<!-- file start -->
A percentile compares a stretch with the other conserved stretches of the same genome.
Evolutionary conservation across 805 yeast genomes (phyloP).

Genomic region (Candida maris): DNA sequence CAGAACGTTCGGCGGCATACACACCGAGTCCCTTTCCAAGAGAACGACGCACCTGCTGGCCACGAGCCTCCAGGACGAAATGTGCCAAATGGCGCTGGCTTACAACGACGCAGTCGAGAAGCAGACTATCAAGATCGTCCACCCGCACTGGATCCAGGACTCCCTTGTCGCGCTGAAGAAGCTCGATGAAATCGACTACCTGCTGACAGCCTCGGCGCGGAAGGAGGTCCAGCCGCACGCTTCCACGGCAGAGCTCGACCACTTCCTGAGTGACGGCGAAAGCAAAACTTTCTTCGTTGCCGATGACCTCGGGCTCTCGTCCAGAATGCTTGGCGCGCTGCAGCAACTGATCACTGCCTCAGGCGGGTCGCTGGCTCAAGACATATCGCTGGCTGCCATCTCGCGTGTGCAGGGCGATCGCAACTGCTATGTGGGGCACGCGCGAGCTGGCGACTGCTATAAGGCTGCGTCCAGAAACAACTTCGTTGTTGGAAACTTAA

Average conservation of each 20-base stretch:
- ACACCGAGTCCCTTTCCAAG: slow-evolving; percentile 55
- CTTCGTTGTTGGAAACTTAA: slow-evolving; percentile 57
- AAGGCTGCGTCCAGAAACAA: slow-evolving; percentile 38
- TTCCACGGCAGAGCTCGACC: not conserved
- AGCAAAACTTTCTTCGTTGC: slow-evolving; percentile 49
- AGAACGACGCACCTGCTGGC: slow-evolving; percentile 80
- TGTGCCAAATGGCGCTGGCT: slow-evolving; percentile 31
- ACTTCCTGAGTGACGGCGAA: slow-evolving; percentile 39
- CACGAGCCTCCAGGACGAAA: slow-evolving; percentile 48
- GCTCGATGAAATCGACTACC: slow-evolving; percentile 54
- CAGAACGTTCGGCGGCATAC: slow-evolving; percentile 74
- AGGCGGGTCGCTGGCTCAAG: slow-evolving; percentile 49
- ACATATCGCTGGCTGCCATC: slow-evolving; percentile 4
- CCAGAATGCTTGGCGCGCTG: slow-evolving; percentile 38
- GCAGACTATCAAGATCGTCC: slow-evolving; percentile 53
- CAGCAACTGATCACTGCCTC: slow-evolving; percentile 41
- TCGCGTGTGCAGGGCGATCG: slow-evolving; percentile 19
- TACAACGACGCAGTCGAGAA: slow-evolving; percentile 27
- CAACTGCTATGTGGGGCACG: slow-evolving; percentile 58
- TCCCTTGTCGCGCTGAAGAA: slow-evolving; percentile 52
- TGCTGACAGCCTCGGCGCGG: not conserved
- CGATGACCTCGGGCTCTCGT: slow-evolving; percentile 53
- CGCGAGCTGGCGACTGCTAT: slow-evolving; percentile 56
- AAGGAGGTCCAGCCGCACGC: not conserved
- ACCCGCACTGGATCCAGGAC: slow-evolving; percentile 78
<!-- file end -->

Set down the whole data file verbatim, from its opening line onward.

A percentile compares a stretch with the other conserved stretches of the same genome.
Evolutionary conservation across 805 yeast genomes (phyloP).

Genomic region (Candida maris): DNA sequence CAGAACGTTCGGCGGCATACACACCGAGTCCCTTTCCAAGAGAACGACGCACCTGCTGGCCACGAGCCTCCAGGACGAAATGTGCCAAATGGCGCTGGCTTACAACGACGCAGTCGAGAAGCAGACTATCAAGATCGTCCACCCGCACTGGATCCAGGACTCCCTTGTCGCGCTGAAGAAGCTCGATGAAATCGACTACCTGCTGACAGCCTCGGCGCGGAAGGAGGTCCAGCCGCACGCTTCCACGGCAGAGCTCGACCACTTCCTGAGTGACGGCGAAAGCAAAACTTTCTTCGTTGCCGATGACCTCGGGCTCTCGTCCAGAATGCTTGGCGCGCTGCAGCAACTGATCACTGCCTCAGGCGGGTCGCTGGCTCAAGACATATCGCTGGCTGCCATCTCGCGTGTGCAGGGCGATCGCAACTGCTATGTGGGGCACGCGCGAGCTGGCGACTGCTATAAGGCTGCGTCCAGAAACAACTTCGTTGTTGGAAACTTAA

Average conservation of each 20-base stretch:
- ACACCGAGTCCCTTTCCAAG: slow-evolving; percentile 55
- CTTCGTTGTTGGAAACTTAA: slow-evolving; percentile 57
- AAGGCTGCGTCCAGAAACAA: slow-evolving; percentile 38
- TTCCACGGCAGAGCTCGACC: not conserved
- AGCAAAACTTTCTTCGTTGC: slow-evolving; percentile 49
- AGAACGACGCACCTGCTGGC: slow-evolving; percentile 80
- TGTGCCAAATGGCGCTGGCT: slow-evolving; percentile 31
- ACTTCCTGAGTGACGGCGAA: slow-evolving; percentile 39
- CACGAGCCTCCAGGACGAAA: slow-evolving; percentile 48
- GCTCGATGAAATCGACTACC: slow-evolving; percentile 54
- CAGAACGTTCGGCGGCATAC: slow-evolving; percentile 74
- AGGCGGGTCGCTGGCTCAAG: slow-evolving; percentile 49
- ACATATCGCTGGCTGCCATC: slow-evolving; percentile 4
- CCAGAATGCTTGGCGCGCTG: slow-evolving; percentile 38
- GCAGACTATCAAGATCGTCC: slow-evolving; percentile 53
- CAGCAACTGATCACTGCCTC: slow-evolving; percentile 41
- TCGCGTGTGCAGGGCGATCG: slow-evolving; percentile 19
- TACAACGACGCAGTCGAGAA: slow-evolving; percentile 27
- CAACTGCTATGTGGGGCACG: slow-evolving; percentile 58
- TCCCTTGTCGCGCTGAAGAA: slow-evolving; percentile 52
- TGCTGACAGCCTCGGCGCGG: not conserved
- CGATGACCTCGGGCTCTCGT: slow-evolving; percentile 53
- CGCGAGCTGGCGACTGCTAT: slow-evolving; percentile 56
- AAGGAGGTCCAGCCGCACGC: not conserved
- ACCCGCACTGGATCCAGGAC: slow-evolving; percentile 78